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www.hullabaloohomestead.com strawberry shortcake
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www.hullabaloohomestead.com almond joy (1)
www.hullabaloohomestead.com making simple water kefir
health kick orange julius smoothie

At the Heart of the Homestead: A Series

Today I am launching a new series called At the Heart of the Homestead. I have invited some of my favorite homesteading bloggers to share a bit about their homesteading journeys with us over the next couple months. Today I start out the series with my own family’s journey (adapted from a previously written one).

What is at the Heart of the Homestead?

For me, it signifies pure truth. Following what matters the most to me. It may be far from the norm and super challenging at times. It may be something that has me second guessing what I was thinking embarking on this path in the first place. But the end of the day, I am proud …of who I am …of this life I am living …of what I am striving for. That is what lies…at the heart of the homestead …my heart.

www.hullabaloohomestead.com homesteading (1)I remember quite clearly the very moment I set my foot on the homesteading path. I was 21. It was the summer of 2000. In a teeny backyard on the outskirts of the city of Coatesville, I planted my very first garden. It was a small garden, and I don’t even remember the reason for planting it. I was pregnant with my oldest and honestly, I think I picked up some vegetable plants at Home Depot as an impulse buy. Well, whatever the reason, that garden grew and grew. I remember picking the very first ripe cucumber and eating it. I was blown away at the taste. So THAT was what a cucumber tasted like?! I was dumbfounded that something that was grown right at home could have such a superb taste over what appeared to be the very same thing sold in the grocery store. There’s no comparison. And so it began…my pull toward growing my own food, for learning to keep it close to home, learning to bake, create, and make things myself, to homestead…to strive for my own little piece of self-sufficiency.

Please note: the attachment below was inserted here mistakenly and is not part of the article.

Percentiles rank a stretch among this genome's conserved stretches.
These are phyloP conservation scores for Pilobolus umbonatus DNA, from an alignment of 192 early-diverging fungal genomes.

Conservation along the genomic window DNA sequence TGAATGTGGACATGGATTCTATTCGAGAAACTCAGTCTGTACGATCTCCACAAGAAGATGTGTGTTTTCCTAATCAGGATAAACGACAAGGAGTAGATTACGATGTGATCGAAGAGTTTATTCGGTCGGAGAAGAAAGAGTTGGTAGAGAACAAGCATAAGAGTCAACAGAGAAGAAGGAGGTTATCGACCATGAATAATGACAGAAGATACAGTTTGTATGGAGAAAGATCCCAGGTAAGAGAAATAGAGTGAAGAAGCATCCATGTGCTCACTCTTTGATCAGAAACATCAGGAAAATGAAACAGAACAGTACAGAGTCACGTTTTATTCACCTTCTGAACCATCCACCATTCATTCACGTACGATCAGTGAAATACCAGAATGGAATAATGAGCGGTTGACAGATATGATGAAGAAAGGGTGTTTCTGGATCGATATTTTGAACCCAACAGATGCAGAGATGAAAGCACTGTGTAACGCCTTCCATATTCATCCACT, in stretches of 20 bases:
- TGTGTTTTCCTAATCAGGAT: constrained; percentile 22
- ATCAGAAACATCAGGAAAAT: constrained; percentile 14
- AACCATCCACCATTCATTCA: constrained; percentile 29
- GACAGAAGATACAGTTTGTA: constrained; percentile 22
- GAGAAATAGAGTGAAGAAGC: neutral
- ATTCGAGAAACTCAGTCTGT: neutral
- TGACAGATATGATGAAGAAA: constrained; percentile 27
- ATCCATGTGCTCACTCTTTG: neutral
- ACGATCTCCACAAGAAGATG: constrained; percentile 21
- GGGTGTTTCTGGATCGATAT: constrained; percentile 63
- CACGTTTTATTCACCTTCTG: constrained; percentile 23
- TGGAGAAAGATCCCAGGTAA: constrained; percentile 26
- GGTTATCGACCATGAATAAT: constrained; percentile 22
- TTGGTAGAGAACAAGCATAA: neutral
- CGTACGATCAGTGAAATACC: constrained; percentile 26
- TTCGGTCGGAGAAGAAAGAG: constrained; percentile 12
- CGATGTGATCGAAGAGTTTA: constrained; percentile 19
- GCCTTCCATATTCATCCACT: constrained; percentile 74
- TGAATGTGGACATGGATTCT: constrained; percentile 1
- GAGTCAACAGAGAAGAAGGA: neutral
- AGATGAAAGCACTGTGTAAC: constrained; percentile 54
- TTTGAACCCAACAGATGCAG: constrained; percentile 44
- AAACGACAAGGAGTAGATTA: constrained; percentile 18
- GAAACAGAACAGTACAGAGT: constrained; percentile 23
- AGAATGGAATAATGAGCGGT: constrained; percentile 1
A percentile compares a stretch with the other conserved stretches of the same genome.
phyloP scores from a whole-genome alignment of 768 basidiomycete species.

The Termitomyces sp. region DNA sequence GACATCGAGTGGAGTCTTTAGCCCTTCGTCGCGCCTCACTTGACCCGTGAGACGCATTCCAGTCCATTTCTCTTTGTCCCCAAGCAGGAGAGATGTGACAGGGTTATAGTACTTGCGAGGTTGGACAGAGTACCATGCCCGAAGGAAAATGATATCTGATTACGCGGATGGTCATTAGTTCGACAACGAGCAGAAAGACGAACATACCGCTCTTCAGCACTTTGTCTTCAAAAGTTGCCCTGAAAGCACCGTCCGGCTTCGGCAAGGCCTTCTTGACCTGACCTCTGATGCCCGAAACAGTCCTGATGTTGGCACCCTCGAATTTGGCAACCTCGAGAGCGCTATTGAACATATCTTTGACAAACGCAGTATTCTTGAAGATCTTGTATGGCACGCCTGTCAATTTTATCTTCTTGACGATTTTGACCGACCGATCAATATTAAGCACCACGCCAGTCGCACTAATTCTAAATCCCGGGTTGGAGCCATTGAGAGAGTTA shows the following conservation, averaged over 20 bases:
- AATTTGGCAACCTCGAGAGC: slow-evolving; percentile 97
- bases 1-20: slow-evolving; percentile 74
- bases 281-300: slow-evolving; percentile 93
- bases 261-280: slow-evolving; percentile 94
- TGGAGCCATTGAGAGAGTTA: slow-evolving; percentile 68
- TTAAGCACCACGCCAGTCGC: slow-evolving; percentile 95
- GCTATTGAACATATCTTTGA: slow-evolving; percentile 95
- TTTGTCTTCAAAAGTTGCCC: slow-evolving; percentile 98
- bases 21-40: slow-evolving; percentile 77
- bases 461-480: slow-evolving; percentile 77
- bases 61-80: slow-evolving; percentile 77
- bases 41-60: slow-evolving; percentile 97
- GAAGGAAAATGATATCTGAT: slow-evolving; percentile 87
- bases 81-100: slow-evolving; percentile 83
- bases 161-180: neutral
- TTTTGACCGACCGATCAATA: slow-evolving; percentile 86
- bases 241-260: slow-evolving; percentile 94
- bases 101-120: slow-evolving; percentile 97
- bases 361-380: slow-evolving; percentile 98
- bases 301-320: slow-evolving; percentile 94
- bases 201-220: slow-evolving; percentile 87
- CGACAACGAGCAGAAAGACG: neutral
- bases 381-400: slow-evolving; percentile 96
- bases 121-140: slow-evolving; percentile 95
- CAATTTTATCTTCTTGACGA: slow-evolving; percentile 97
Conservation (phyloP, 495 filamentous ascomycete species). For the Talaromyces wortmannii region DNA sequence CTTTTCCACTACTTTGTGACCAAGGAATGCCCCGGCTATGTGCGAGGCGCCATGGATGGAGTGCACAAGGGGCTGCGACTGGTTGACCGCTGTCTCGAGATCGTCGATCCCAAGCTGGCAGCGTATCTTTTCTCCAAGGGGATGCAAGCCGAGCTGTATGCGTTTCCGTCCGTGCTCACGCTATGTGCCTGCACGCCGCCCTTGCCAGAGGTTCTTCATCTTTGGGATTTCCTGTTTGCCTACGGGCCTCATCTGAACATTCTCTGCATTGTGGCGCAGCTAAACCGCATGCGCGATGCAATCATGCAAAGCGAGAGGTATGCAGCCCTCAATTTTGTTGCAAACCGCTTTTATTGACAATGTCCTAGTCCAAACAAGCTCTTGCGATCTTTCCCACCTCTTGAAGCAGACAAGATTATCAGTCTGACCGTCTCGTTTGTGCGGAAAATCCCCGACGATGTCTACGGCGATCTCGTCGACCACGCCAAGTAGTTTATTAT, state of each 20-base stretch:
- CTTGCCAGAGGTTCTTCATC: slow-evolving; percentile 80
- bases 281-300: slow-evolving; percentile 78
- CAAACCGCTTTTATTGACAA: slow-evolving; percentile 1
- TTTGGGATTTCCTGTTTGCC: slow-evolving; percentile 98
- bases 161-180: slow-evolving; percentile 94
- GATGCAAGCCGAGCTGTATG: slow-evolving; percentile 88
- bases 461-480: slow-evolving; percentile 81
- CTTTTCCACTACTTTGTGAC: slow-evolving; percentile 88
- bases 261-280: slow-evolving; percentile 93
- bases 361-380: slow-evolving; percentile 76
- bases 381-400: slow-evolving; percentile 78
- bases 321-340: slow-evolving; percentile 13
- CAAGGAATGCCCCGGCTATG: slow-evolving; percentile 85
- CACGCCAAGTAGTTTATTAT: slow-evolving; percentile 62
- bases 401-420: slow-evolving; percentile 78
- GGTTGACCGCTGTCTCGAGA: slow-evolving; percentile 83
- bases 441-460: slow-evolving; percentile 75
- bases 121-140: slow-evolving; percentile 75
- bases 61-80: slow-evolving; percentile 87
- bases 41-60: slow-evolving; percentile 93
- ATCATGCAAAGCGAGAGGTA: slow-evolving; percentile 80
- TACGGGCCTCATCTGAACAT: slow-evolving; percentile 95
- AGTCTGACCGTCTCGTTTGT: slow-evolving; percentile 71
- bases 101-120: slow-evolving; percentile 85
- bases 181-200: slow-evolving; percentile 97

www.hullabaloohomestead.com homesteading (2)www.hullabaloohomestead.com homesteading (5)www.hullabaloohomestead.com homesteading (6)The past thirteen years have brought me along many different avenues in homesteading. Quite honestly, it’s been nothing short of a bundle of heart ache and head ache at times. I think that is important to remember (and I try to continually remind myself)…that at the core of homesteading lies the base value of doing what you can with what you have. And that thought can be applied across the board…to money, space, time, energy, etc. In the past I have found myself feeling limited by what I did or didn’t have. If you do not have very good soil, build raised garden beds; if you don’t have lots of space, grow some things in pots; if you can’t grow anything, join and volunteer at a local CSA; if you can’t afford gas to drive back and forth, find a farm to camp out at for a summer and grow some food. Find someone nearby to barter for fresh goat milk to make cheese. There is always a way to do something.

www.hullabaloohomestead.com homesteading (7)www.hullabaloohomestead.com homesteading (8)www.hullabaloohomestead.com homesteading (9)www.hullabaloohomestead.com homesteading (11)Homesteading is not easy. Homesteading is A LOT of work. On paper, homesteading might not even make much sense at all. However, my journey has taught me that some of the best things in life can (and never will) look “right” on paper…but instead they make sense in my heart. Pretty much anything with the word HOME in it fits the bill for me, and HOMEsteading is no exception. Home is where everything comes together. Home is filled with birth and death and the cycle of life. Home is real. Home is togetherness. Home is where my soul gets nourished. Home is the word cross stitched right smack in the middle of a heart on my mother’s wall. Home is where the heart is. It is true.